• Exercising more

However, if these strategies don’t help, it may be a warning sign that bloating is caused by something more serious.

If your doctor thinks that you might have an underlying health condition, they will recommend tests to diagnose or rule out various diseases. Doctors often use blood tests and imaging tests to help diagnose ovarian cancer. Because bloating is often caused by digestive issues, your doctor may also want you to undergo other tests that can detect gastrointestinal conditions. These may include stool sample tests as well as an endoscopy or colonoscopy (tests in which a skinny tube with a camera is used to look inside of the digestive organs).

Talk With Others Who Understand

MyOvarianCancerTeam is the social network for people with ovarian cancer and their loved ones. Members come together to ask questions, give advice, and share their stories with others who understand life with ovarian cancer.

Are you living with ovarian cancer? Share your experiences in the comments below, or start a conversation by posting on MyOvarianCancerTeam.

Howard Goodman, M.D. is certified by the American Board of Obstetrics and Gynecology and specializes in the surgical management of women with gynecologic cancer. Review provided by VeriMed Healthcare Network.. Learn more about him here.
Maureen McNulty studied molecular genetics and English at Ohio State University. Learn more about her here.

Recent articles

Ovarian cancer often begins in the ovaries — small, oval-shaped organs in the pelvis. Cancers...

Where Does Ovarian Cancer Spread? Metastatic Progression

Ovarian cancer often begins in the ovaries — small, oval-shaped organs in the pelvis. Cancers...
Certain risk factors can increase a person’s chances of developing ovarian cancer. Several...

Does In Vitro Fertilization Raise Your Risk for Ovarian Cancer?

Certain risk factors can increase a person’s chances of developing ovarian cancer. Several...
If you have been diagnosed with ovarian cancer and you currently smoke, your health care...

Smoking and Ovarian Cancer: How Can Quitting Help?

If you have been diagnosed with ovarian cancer and you currently smoke, your health care...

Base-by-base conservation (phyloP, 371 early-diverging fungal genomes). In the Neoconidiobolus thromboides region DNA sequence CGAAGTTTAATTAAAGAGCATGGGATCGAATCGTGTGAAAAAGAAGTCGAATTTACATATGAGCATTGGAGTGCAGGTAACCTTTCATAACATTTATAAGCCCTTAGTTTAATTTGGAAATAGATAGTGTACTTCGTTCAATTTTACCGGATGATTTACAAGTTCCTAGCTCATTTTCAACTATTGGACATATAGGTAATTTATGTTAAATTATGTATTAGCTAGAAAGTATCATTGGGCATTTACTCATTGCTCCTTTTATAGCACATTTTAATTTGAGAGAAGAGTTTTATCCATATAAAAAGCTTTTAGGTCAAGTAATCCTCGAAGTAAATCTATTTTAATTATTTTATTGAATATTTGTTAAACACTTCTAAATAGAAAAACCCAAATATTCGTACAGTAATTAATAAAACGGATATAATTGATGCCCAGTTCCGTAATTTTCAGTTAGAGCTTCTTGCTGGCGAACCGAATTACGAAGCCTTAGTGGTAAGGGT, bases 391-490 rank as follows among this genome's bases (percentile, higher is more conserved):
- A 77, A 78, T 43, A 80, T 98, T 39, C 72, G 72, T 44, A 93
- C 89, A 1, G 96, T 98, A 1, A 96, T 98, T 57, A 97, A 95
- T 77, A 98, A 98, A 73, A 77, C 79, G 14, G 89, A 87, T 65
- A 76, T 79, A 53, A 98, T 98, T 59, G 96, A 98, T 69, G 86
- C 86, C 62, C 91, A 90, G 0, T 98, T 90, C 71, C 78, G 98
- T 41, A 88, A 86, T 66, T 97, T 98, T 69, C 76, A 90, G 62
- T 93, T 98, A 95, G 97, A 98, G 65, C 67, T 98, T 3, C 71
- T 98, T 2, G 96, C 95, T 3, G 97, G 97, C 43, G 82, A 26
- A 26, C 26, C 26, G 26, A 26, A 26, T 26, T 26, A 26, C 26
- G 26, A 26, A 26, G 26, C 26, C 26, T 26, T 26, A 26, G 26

In general, back pain is one of the most common complaints during doctor’s visits, and most...

Ovarian Cancer and Back Pain: What To Know

In general, back pain is one of the most common complaints during doctor’s visits, and most...
Ovarian clear cell carcinoma (OCCC) is a rare type of ovarian cancer. It was named due to its...

Clear Cell Carcinoma: Diagnosis, Prognosis, and Management

Ovarian clear cell carcinoma (OCCC) is a rare type of ovarian cancer. It was named due to its...
Cancer of the ovaries, fallopian tubes, and peritoneum (lining of the abdomen) are closely...

Low-Grade Serous Carcinoma: Prognosis, Management, and More

Cancer of the ovaries, fallopian tubes, and peritoneum (lining of the abdomen) are closely...
Although ovarian cancer can be treated in different ways, surgery is the main part of the...

Types of Ovarian Cancer Surgery: What To Expect

Although ovarian cancer can be treated in different ways, surgery is the main part of the...
Small cell carcinoma of the ovary (SCCO), also called small cell ovarian cancer, is a very rare...

Small Cell Carcinoma of the Ovary: Diagnosis, Treatment, and More

Small cell carcinoma of the ovary (SCCO), also called small cell ovarian cancer, is a very rare...
Paraneoplastic syndromes are a group of rare diseases that can develop as a side effect of...

Paraneoplastic Syndromes and Ovarian Cancer

Paraneoplastic syndromes are a group of rare diseases that can develop as a side effect of...
An ovarian cancer diagnosis is a life-altering moment that can transform the way you think about...

Medical Power of Attorney and Ovarian Cancer

An ovarian cancer diagnosis is a life-altering moment that can transform the way you think about...
MyOvarianCancerTeam My ovarian cancer Team

Thank you for signing up.

close